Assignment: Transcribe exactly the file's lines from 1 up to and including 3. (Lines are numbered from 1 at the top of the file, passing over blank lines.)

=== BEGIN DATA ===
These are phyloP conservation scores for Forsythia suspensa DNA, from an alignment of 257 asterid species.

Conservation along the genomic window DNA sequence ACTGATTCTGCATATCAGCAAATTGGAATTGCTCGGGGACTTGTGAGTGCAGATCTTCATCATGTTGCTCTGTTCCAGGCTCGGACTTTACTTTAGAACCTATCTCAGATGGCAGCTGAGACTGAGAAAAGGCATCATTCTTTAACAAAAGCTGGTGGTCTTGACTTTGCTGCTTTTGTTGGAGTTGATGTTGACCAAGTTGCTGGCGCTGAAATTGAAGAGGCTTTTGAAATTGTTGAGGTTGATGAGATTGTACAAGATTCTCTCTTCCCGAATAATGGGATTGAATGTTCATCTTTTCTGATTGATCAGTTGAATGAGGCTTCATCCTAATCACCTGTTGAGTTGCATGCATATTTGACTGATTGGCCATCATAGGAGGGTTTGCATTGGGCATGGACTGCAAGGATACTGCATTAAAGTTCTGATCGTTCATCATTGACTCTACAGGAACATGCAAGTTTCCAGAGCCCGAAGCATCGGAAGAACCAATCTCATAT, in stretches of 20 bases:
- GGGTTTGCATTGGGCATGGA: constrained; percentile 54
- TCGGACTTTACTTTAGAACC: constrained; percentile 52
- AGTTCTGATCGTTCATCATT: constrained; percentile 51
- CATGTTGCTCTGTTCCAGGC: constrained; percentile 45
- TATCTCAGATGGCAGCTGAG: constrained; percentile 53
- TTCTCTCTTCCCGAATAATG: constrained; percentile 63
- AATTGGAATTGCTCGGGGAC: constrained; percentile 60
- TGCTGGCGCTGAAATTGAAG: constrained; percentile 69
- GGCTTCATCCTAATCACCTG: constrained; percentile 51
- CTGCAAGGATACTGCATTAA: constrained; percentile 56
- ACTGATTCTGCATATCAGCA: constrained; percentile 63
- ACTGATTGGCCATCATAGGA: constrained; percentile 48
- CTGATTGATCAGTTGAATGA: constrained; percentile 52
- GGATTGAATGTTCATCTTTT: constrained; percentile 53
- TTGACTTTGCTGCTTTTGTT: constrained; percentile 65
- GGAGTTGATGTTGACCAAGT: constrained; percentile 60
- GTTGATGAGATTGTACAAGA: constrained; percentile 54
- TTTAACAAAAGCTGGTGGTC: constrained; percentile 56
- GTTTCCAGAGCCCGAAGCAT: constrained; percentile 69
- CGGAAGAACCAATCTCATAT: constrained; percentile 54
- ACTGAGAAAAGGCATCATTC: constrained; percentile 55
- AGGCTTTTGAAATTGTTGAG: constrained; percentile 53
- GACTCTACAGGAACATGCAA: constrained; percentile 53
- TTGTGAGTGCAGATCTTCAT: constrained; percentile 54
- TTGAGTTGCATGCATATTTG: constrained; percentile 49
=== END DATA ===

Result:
These are phyloP conservation scores for Forsythia suspensa DNA, from an alignment of 257 asterid species.

Conservation along the genomic window DNA sequence ACTGATTCTGCATATCAGCAAATTGGAATTGCTCGGGGACTTGTGAGTGCAGATCTTCATCATGTTGCTCTGTTCCAGGCTCGGACTTTACTTTAGAACCTATCTCAGATGGCAGCTGAGACTGAGAAAAGGCATCATTCTTTAACAAAAGCTGGTGGTCTTGACTTTGCTGCTTTTGTTGGAGTTGATGTTGACCAAGTTGCTGGCGCTGAAATTGAAGAGGCTTTTGAAATTGTTGAGGTTGATGAGATTGTACAAGATTCTCTCTTCCCGAATAATGGGATTGAATGTTCATCTTTTCTGATTGATCAGTTGAATGAGGCTTCATCCTAATCACCTGTTGAGTTGCATGCATATTTGACTGATTGGCCATCATAGGAGGGTTTGCATTGGGCATGGACTGCAAGGATACTGCATTAAAGTTCTGATCGTTCATCATTGACTCTACAGGAACATGCAAGTTTCCAGAGCCCGAAGCATCGGAAGAACCAATCTCATAT, in stretches of 20 bases:
- GGGTTTGCATTGGGCATGGA: constrained; percentile 54